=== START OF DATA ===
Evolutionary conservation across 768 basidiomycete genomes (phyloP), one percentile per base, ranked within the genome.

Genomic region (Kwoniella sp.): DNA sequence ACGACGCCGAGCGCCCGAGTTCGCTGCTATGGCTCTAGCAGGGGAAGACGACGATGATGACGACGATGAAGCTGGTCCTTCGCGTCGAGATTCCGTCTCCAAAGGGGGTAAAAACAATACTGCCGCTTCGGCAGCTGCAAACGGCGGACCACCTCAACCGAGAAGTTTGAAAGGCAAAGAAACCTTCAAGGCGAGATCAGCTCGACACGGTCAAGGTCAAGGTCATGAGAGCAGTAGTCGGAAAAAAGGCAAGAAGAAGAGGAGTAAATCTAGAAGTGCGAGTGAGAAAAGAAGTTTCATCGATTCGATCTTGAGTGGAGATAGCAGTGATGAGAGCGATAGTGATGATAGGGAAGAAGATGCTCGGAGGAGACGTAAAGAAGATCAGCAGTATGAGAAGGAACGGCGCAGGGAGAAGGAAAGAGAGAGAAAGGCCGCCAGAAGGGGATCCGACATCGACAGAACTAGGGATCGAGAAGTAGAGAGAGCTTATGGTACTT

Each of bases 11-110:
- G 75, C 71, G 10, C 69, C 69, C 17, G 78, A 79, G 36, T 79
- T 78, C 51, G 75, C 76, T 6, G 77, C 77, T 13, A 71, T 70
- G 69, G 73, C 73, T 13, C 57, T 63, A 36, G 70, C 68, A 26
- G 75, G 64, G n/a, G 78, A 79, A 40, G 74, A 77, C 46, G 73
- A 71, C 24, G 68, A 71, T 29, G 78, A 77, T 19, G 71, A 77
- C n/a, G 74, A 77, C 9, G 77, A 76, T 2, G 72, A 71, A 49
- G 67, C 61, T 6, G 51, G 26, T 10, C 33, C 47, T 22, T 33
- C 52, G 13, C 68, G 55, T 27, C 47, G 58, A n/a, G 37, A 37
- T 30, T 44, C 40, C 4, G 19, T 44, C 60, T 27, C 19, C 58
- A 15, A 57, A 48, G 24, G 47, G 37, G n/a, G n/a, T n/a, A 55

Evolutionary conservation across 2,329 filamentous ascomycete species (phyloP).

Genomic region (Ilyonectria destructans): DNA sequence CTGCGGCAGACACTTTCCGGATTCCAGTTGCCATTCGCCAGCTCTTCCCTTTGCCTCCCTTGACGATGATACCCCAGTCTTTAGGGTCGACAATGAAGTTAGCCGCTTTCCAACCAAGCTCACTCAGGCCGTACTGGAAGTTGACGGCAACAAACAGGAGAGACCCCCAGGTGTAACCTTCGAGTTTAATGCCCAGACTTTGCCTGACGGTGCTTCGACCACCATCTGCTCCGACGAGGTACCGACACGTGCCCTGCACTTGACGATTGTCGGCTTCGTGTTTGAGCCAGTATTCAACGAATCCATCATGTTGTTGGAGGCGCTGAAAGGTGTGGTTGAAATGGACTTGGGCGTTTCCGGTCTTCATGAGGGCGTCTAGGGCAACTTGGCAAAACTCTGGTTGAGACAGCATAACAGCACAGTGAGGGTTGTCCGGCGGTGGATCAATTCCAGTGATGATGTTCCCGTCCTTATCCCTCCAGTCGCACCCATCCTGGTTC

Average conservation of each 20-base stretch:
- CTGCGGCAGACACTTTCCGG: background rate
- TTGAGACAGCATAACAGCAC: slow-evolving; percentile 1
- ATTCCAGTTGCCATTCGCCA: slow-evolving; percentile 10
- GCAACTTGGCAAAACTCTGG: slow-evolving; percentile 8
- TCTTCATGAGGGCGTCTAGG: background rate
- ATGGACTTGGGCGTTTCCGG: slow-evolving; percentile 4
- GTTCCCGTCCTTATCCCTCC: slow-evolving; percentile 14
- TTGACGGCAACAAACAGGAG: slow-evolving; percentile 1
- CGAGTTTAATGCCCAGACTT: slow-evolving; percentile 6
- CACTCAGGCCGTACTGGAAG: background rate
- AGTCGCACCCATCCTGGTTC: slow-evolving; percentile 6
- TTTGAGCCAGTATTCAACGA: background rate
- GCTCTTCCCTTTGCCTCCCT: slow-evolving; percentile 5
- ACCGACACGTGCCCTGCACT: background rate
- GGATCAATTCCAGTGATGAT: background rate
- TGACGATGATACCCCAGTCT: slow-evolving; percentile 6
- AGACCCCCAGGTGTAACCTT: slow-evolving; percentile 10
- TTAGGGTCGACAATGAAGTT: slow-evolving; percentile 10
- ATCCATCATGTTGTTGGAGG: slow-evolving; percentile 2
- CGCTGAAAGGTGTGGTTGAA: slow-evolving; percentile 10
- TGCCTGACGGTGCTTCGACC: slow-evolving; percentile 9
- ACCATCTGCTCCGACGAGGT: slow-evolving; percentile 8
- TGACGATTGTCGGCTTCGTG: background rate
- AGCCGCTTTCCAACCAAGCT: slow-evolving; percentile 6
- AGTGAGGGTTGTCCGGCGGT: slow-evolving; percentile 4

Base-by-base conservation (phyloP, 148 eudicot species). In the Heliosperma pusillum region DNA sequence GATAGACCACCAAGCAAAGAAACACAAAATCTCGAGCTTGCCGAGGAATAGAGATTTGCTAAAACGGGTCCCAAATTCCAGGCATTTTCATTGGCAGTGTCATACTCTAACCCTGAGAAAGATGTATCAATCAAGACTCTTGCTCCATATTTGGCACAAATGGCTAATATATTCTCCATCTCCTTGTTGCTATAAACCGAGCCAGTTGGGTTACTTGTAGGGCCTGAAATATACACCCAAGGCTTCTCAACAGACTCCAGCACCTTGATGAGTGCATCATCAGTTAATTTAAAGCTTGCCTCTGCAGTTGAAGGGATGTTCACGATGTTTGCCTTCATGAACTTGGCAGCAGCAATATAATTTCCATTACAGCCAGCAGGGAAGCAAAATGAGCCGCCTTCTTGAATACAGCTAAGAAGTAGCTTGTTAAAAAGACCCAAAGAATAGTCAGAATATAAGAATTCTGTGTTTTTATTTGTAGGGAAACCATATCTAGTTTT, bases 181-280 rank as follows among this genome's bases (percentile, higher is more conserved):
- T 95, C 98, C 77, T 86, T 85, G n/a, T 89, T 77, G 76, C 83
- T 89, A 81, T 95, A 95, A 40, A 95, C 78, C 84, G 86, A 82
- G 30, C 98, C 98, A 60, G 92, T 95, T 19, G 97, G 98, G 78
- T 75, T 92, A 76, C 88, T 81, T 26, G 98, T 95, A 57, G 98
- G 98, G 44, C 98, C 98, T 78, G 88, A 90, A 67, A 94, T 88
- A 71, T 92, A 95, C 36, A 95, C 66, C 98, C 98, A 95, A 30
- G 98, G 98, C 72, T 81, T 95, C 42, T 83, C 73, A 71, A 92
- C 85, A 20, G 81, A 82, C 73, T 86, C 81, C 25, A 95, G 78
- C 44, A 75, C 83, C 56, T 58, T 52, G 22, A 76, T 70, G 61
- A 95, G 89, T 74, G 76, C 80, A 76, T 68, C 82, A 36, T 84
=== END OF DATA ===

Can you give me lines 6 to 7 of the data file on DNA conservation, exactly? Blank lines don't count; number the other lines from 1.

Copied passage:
- G 69, G 73, C 73, T 13, C 57, T 63, A 36, G 70, C 68, A 26
- G 75, G 64, G n/a, G 78, A 79, A 40, G 74, A 77, C 46, G 73